Northern Ireland’s first minister Peter Robinson has rejected allegations that he was to benefit from a property deal, calling the claims “scurrilous and unfounded”.
Activist and high profile blogger Jamie Bryson told the Stormont Inquiry today that the DUP Leader was one of five people set to receive a success fee in the sale of £1.2 billion worth of assets owned by NAMA. Mr Bryson named all five of the accused beneficiaries to the public hearing.
The fee was to be paid in to an off-shore account controlled by the Belfast solicitors’ firm Tughans, Mr Bryson said.
He said: “This was a success fee that was to be paid in to a dormant Danske Bank account in the Donegal Square West branch [in Belfast] and from there it was transferred to an off-shore account.
“There were to be a number of beneficiaries to this fee and I will refer to them simply as person A, person B, person C, person D and person E.
“I can now tell this committee without fear of contradiction that person A is Mr Peter Robinson MLA, person B is [developer] Mr Andrew Creighton, person C is [accountant] Mr David Watters, person D is [former NAMA adviser] Mr Frank Cushnahan and person E is [solicitor] Ian Coulter.”
Members of Mr Robinson’s Democratic Unionist Party opposed the public hearing, challenging Mr Bryson’s evidence and protesting its public disclosure. “He [Mr Bryson] has now moved on to make extremely serious allegations and all he has is hearsay and his opinion,” said MLA Jim Wells.
In a statement released after the committee hearing, Mr Robinson repeated his denial that he was to receive a payment.
“I repeat, I neither received, expected to receive, sought, nor was I offered a single penny as a result of the NAMA sale.
The allegations made today lack credibility and can have no evidential basis. The scripted performance was little short of pantomime. It is outrageous that such scurrilous and unfounded allegations can be made without providing one iota of evidence.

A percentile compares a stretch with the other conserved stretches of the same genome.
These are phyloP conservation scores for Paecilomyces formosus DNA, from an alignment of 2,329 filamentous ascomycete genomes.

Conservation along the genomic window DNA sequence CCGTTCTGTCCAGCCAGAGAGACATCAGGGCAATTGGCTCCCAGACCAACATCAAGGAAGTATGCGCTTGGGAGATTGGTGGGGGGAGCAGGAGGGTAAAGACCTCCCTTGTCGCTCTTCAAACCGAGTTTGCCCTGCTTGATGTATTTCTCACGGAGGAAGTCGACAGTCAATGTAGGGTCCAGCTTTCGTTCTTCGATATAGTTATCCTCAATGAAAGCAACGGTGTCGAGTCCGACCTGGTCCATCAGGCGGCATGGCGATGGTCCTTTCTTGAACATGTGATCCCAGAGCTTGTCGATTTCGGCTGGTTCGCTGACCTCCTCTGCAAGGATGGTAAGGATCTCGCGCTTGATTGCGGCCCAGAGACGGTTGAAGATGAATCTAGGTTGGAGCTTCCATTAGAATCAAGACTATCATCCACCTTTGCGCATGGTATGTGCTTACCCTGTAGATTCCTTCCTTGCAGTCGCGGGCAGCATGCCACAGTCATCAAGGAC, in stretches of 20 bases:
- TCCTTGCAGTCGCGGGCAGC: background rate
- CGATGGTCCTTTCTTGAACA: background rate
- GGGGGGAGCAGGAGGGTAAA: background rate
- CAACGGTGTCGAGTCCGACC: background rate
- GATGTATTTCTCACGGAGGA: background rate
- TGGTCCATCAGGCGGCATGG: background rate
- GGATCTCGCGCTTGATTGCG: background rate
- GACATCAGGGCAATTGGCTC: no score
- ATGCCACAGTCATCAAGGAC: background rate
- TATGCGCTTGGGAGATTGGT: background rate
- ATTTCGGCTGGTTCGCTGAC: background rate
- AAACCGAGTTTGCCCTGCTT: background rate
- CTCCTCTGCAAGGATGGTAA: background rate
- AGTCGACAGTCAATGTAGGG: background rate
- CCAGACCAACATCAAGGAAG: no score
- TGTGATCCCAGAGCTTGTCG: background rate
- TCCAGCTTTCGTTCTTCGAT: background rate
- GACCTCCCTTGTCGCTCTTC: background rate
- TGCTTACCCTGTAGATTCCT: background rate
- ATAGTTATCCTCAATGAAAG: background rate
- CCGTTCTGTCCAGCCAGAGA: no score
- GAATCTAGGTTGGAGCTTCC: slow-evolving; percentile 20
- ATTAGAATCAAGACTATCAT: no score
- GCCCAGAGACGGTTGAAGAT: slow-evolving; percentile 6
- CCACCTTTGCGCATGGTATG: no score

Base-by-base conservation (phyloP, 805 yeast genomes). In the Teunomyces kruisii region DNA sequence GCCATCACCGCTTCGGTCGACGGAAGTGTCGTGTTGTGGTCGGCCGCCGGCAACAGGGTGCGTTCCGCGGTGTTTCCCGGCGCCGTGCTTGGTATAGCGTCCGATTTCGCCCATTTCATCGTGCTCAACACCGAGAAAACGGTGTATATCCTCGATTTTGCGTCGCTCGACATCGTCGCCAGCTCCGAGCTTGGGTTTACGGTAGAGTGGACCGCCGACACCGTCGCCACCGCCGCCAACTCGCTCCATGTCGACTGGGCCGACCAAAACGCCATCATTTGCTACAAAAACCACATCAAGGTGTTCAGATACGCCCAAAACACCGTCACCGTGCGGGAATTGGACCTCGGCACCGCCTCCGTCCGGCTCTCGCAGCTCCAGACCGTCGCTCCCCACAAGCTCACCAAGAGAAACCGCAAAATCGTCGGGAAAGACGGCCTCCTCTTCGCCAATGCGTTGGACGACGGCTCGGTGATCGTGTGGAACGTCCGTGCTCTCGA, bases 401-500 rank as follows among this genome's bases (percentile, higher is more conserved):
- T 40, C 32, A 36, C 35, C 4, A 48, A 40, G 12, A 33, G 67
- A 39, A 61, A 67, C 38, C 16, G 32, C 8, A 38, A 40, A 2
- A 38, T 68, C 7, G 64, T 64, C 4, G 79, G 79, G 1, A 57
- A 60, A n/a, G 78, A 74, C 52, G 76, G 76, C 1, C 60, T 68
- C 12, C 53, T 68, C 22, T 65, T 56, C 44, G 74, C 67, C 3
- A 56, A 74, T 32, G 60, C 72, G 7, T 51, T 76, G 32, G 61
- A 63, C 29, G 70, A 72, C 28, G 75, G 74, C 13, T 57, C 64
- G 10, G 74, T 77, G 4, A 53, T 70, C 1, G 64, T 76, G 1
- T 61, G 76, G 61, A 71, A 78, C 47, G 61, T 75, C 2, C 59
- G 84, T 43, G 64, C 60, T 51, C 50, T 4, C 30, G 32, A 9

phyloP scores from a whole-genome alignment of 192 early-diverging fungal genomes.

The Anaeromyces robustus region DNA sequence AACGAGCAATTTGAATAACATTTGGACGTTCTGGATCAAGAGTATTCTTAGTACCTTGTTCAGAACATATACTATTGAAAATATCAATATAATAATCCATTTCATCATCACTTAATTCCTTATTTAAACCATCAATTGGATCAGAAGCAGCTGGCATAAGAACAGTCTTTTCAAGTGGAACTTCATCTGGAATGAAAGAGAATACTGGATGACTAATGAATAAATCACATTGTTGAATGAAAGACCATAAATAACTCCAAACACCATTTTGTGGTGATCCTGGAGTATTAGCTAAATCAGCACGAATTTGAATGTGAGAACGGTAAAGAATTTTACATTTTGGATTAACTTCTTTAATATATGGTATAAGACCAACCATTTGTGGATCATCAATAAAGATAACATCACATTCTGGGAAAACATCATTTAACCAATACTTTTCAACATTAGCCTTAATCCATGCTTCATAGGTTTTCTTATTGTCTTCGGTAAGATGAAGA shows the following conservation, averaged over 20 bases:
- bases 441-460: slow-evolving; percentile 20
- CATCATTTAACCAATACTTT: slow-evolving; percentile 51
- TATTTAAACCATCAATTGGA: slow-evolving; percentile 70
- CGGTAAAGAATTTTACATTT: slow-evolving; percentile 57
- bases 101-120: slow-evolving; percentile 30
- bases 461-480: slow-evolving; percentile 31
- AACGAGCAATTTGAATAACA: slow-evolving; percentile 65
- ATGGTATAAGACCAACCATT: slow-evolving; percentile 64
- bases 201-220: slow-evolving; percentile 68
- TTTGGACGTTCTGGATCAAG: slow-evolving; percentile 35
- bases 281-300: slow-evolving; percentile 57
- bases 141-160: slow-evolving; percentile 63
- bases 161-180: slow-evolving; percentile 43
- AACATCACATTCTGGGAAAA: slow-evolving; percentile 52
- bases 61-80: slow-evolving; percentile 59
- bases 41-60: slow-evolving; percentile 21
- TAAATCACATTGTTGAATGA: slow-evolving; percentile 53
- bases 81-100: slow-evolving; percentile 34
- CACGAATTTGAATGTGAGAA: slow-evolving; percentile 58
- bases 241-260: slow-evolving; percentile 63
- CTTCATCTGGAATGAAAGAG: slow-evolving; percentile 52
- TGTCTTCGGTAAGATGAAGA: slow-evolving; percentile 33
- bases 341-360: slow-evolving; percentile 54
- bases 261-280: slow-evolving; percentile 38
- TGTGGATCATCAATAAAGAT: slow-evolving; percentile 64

I am happy to appear before the committee.”
The BBC’s Economics and Business Editor John Campbell described the allegations as “explosive” while Political Editor Mark Devenport predicted that today’s hearing would have further negative impacts on the relationship between Sinn Féin and the DUP.
Following the hearing and Mr Robinson’s denial, Jamie Bryson said he stood by his claims and challenged Mr Robinson to follow up on threats to sue him.
I wish to reiterate that I stand over all allegations made before the DFP committee today.
We have heard unambiguous denials from Peter Robinson before, along with threats to sue. It’s about time he followed through on his threat to sue. If Mr Robinson is so certain my evidence will not stand up to scrutiny then there is a clear path through the courts for Mr Robinson to initiate legal proceedings and prove my allegations as false.
I attach no weight to the predictable denials by Mr Robinson and furthermore I fully expect an onslaught to discredit me and my evidence. I am confident that when all the smoke has cleared, whenever that may be, that I will be the one who has told the truth.